I’ve seen some car exhausts that have a butterfly-valve that can be opened or closed to control the volume electronically. I guess it could work on a bike, but the size and weight might be a problem.

  • Braden

    Great how-to and nice choice of exhaust Curtis. I got the same for my Monster a few months ago and couldn’t be happier. Better sound, notably lighter, and much cheaper than the laughably overpriced Termignonis. Bet that triple motor purrs now.

    • Curtis

      Thanks Braden. It really, really does. Spring can’t come soon enough!

  • Jack Meoph

    “then stop being a jerk and put the baffle in”

    Thank You.

    • Curtis

      I’ve had enough people ride past my house (busy street) with open pipes in first gear to appreciate a baffle and an upshift or two.

  • El Isbani

    I see you rocking that Deth Killers cap

  • Ulysses Araujo

    How to annoy everyone and look like an idiot:

    1: Go through all the steps until the removal of the stock pipe; (photo nº 5)
    2: Done!

  • Oddturkout

    I got the ’13 675R with that exhaust, it melted my boot! It’s a little better with quiet insert but if you were doing serious track days or racing the 675R be aware. Street riding is fine, But if you are hanging off and cornering at high rpms, the engine dumps a lot of heat. The way the exhaust points up is right at my right heel if i am hanging while turning right.

  • ThinkingInImages

    There’s a lot of mighty unattractive mufflers out there. Even if they were great, they’re just an aesthetic nightmare. The stock muffler on my CBR250R is a chunky thing – but I’ve grown used to it. Crazy enough, I found that I like that it’s a quiet setup. The problem I’m having is I just can’t justify the cost for aesthetics, weight saving, and maybe a little more power. If I was doing a full rebuild for power, including the intake and ECU, then I’d go for it.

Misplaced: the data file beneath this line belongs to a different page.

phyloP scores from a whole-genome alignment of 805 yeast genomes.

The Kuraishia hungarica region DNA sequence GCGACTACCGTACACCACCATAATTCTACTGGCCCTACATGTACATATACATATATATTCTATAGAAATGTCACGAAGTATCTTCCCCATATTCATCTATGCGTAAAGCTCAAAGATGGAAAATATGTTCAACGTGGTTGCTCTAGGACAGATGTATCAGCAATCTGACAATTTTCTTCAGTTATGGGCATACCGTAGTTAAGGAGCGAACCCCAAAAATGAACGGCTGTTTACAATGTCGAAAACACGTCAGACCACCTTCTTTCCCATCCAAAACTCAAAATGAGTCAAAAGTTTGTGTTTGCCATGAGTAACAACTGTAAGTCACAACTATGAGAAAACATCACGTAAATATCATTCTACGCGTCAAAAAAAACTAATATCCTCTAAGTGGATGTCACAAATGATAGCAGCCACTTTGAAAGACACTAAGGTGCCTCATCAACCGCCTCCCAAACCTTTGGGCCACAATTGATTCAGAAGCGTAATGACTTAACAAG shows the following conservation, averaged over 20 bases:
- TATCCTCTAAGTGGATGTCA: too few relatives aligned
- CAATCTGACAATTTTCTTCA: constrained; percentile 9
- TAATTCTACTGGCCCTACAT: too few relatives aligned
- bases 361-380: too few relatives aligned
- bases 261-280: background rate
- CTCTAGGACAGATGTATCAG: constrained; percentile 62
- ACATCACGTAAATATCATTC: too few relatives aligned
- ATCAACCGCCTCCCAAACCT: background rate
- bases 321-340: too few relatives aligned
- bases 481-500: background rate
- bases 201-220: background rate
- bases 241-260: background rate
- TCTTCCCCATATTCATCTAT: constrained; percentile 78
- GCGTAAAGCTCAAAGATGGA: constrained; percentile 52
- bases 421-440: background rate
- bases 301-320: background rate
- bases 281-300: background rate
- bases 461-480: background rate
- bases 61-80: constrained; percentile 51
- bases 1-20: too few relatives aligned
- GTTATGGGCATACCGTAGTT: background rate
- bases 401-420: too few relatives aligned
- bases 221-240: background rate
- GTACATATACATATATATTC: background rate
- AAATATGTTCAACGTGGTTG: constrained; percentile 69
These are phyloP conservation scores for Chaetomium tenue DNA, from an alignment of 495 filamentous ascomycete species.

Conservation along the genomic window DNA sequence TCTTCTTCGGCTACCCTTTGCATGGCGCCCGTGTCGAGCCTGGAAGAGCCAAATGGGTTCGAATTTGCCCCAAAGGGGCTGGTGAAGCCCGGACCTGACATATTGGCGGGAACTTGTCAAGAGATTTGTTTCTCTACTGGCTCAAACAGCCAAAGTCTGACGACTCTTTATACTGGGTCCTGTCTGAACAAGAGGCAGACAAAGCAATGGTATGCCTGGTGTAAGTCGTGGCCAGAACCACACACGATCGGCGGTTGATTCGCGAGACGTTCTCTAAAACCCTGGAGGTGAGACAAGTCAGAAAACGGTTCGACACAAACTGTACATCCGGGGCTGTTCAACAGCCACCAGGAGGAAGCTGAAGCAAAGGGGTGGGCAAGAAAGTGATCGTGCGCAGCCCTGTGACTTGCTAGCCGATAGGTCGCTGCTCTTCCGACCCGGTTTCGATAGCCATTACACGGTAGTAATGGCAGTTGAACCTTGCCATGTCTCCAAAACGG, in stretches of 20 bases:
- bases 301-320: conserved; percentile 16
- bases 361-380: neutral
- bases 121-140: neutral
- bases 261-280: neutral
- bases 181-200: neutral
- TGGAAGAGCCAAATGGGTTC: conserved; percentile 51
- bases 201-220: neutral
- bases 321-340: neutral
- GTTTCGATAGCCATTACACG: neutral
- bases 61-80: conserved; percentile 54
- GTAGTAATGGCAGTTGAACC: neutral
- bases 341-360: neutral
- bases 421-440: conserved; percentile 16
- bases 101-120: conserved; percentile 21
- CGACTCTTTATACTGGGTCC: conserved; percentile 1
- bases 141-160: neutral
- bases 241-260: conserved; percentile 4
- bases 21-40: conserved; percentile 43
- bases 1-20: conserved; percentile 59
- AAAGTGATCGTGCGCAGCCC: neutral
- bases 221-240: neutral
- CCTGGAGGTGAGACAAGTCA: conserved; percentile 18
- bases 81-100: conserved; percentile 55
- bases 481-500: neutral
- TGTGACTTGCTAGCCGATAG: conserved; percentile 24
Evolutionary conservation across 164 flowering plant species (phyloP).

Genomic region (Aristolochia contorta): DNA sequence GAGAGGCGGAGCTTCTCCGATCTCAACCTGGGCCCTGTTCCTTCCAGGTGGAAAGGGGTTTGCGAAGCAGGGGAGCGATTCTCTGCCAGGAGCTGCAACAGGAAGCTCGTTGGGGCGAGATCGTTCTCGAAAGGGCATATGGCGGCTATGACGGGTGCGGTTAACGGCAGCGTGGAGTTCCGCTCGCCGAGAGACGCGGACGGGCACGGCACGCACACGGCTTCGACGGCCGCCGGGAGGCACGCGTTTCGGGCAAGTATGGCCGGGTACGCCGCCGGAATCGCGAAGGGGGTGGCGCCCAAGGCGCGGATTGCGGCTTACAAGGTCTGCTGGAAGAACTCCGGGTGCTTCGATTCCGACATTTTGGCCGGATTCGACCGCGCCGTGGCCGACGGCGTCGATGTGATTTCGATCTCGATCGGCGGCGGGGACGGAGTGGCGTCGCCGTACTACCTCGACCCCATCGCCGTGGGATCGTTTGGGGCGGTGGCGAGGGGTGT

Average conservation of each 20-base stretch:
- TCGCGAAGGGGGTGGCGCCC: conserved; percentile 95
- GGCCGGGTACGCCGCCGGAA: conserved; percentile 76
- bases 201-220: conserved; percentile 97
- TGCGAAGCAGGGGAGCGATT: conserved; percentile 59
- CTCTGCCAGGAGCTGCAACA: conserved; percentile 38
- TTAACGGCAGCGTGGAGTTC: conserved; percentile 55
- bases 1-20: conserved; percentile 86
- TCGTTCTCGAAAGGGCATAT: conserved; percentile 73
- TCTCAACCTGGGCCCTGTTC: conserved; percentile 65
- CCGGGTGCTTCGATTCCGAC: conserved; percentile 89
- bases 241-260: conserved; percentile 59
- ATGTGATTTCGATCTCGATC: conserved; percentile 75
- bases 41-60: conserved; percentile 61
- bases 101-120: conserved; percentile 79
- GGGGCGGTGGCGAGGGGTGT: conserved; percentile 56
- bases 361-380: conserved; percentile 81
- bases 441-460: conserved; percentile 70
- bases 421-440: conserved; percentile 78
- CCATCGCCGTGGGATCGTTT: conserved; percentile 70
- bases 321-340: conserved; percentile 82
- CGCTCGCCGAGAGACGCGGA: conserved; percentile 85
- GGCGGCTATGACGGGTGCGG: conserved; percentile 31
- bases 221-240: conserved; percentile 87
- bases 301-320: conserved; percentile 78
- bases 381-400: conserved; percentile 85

Oddly, the stock system on my ex-Shadow RS was too loud. It was also too big, too heavy, had one too many mufflers, and was generally in the way.

    I do have fond memories of the look and sound of a nice Supertrapp disk system.

  • Potreroduc

    Appreciate the article guys. But could you PLEASE do a follow-up feature that covers the laws that apply to aftermarket exhausts? Especially in California? When brought up with a certain SF Ducati dealer, they state that they will not install aftermarket exhausts on new bikes unless you first buy the bike, ride it away, THEN TRAILER IT BACK TO THE SHOP. I suppose that keeps them in the clear because technically they are doing work on a “track only” bike. People continue to buy and install pipes, but what’s the real story and the real risk? Do police even care?